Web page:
Insurers rarely deny life insurance claims, but it can happen. Here’s why some claims are rejected and how to appeal the decision.
Updated 2 min read
Table of contents
It’s very rare for a life insurance company to deny a policy claim — at the end of 2019, only 0.02% of life insurance payouts were reportedly delayed or denied.  However, it’s not impossible. A life insurer might deny the death benefit if the policyholder missed payments for their coverage or based on the cause of death, among other reasons.
If your claim is rejected, the insurer will refund the premiums paid into the policy and cancel it. You can appeal the denial by talking to the provider, but it’s unlikely that will change anything unless there’s been a legitimate error.
Claims are denied only in specific circumstances, like if the insured lied on their application
The insurer will provide a clear explanation of why they denied the claim
It’s not worth contesting a denial unless you have evidence that there’s been an error
Your state insurance department or lawyer can help you contest the denial, but you can also appeal it on your own
Life insurance companies deny claims if the policyowner:
Died by suicide: Insurers won’t pay out for death caused by self-harm in the first two years of a policy.
Died doing an excluded activity: Policies won’t cover someone dying while committing a crime or any other activity explicitly excluded in their policy.
Lied on their application: The benefit could be reduced or completely denied if any information was intentionally misrepresented on the application.
Stopped paying their premiums: Once you miss multiple premium payments, your policy is canceled.
"If someone's claim is denied, there’s going to be a very clear reason why," says Jake Herskovits, a life insurance sales specialist at Policygenius. "Maybe they’re not the beneficiary that’s listed or the person died by suicide in the first two years." Beyond that, Herskovits says, it's unlikely you'll ever have a claim denied.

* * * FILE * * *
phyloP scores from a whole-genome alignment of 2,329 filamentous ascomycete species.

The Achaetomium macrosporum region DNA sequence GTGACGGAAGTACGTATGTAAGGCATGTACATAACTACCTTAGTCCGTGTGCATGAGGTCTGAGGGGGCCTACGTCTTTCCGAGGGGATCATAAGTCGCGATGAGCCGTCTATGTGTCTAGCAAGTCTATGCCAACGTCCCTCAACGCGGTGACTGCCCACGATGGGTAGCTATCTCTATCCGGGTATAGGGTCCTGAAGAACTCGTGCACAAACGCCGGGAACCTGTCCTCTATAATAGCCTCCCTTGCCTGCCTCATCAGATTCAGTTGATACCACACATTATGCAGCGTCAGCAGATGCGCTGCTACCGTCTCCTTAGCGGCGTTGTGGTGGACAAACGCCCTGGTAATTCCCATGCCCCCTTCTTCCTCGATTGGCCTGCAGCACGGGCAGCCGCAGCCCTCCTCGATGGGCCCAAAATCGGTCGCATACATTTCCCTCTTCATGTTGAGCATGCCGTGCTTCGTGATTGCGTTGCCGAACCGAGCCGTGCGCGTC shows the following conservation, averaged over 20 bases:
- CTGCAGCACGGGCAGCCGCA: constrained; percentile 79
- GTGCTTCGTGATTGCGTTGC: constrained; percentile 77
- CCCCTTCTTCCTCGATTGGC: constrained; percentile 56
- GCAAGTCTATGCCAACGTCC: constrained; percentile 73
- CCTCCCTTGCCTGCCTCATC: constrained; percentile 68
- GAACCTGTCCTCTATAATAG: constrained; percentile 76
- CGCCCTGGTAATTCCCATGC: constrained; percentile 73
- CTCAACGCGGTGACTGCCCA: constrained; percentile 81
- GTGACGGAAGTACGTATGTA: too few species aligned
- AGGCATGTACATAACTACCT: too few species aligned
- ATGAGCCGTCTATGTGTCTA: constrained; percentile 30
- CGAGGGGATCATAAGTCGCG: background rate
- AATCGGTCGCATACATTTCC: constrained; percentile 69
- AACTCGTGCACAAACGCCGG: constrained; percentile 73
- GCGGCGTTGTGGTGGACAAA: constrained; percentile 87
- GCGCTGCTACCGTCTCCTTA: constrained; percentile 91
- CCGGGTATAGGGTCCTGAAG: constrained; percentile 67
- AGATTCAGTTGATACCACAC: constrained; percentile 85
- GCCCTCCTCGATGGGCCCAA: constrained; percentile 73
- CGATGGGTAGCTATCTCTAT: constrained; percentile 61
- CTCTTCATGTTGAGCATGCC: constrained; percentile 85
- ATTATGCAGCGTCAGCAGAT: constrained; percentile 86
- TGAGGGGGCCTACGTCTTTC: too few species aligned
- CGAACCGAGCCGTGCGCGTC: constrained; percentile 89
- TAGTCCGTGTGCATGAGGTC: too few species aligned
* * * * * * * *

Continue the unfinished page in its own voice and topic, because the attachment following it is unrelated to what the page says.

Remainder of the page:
If your claim is denied for any of the reasons above, you won’t have much success appealing the provider’s decision. Life insurance policies include language that voids your coverage for non-payment or if you lied during the application process.
When a provider denies your life insurance claim, you’ll get a written notice explaining their decision in detail. If you think your claim was wrongly denied, start with a call to the insurance company.
Your insurance provider can answer questions about your claim and explain their appeals process. You’ll usually need to present proof to support your appeal, such as:
Proof of premium payments
The insurance company can tell you what paperwork you need.
If you feel you have a solid case and want to appeal your denied life insurance claim, you can:
Contest the decision with the insurer directly (most affordable, but stressful to navigate while grieving)
Get free help from your state department of insurance or attorney general (will give your appeal more weight, but could take longer)
Hire a lawyer to make your appeal or prepare a lawsuit (efficient, but can be costly)
Ready to shop for life insurance?
There are a few simple things you can do to ensure your loved ones won’t have their claims rejected when you pass away:
Automate your payments: Set your premiums to be paid automatically so you never have to worry about missing a bill and losing your coverage.
Be honest on your application: Don’t conceal anything when you’re buying your policy.
Keep your policy up-to-date: Update your beneficiaries after major life events and make sure that their contact information is correct.
Share your plans: Your beneficiaries should know that you have life insurance, where to find the policy and other paperwork they’ll need, and how to file a claim.
It’s natural to feel some anxiety that your death claim could be denied. But for most people, who are honest when applying and die of natural causes, it’ll never be an issue.
If your claim is denied, make sure you can prove that there was an error on the insurer’s part before trying to appeal. Otherwise, contesting a rejection is not worth the time or effort.
A claim can be rejected if the policyholder stopped paying premiums, lied on their application, died by suicide within the first few years of the policy, or died while committing a crime.
Less than 1% of the time. If the policyholder was honest on the application and paid their premiums, there should be no issues.
You can appeal directly with the provider, but that’s only a good idea if you have proof that there was a mistake.